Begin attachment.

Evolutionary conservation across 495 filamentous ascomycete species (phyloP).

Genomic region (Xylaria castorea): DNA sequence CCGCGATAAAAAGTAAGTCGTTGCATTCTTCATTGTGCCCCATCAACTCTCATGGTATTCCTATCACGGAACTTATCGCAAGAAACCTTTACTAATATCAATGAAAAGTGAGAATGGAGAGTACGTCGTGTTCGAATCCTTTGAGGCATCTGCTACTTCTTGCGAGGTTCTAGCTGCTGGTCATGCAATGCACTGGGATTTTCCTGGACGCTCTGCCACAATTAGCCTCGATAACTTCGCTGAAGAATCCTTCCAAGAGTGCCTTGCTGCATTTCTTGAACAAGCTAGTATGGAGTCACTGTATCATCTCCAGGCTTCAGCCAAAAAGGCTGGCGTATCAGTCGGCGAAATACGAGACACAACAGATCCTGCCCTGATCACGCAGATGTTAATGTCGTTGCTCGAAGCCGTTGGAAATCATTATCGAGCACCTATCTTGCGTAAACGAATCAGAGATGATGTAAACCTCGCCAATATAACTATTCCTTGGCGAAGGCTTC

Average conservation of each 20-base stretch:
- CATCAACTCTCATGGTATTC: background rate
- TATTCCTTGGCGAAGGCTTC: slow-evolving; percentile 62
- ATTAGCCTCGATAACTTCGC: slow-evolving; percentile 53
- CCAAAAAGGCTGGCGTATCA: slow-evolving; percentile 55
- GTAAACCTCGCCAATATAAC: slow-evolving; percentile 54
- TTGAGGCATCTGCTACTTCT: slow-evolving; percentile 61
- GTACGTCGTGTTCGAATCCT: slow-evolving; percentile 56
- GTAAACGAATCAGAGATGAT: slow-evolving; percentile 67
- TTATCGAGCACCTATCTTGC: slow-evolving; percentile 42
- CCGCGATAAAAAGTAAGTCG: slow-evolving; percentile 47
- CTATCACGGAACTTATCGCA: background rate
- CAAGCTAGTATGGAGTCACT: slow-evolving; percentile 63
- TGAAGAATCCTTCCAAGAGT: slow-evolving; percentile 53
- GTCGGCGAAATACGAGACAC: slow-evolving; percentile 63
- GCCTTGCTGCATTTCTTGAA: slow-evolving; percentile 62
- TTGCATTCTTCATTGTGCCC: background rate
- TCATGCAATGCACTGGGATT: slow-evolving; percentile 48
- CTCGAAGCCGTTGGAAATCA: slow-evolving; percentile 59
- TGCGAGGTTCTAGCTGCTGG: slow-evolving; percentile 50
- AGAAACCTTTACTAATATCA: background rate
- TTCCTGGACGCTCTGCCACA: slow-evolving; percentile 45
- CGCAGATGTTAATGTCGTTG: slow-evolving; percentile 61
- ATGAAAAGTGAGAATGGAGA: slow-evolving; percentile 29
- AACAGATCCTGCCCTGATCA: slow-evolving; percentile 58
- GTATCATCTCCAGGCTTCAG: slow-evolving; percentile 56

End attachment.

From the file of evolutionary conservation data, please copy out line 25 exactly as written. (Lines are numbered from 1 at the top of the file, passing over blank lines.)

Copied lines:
- CGCAGATGTTAATGTCGTTG: slow-evolving; percentile 61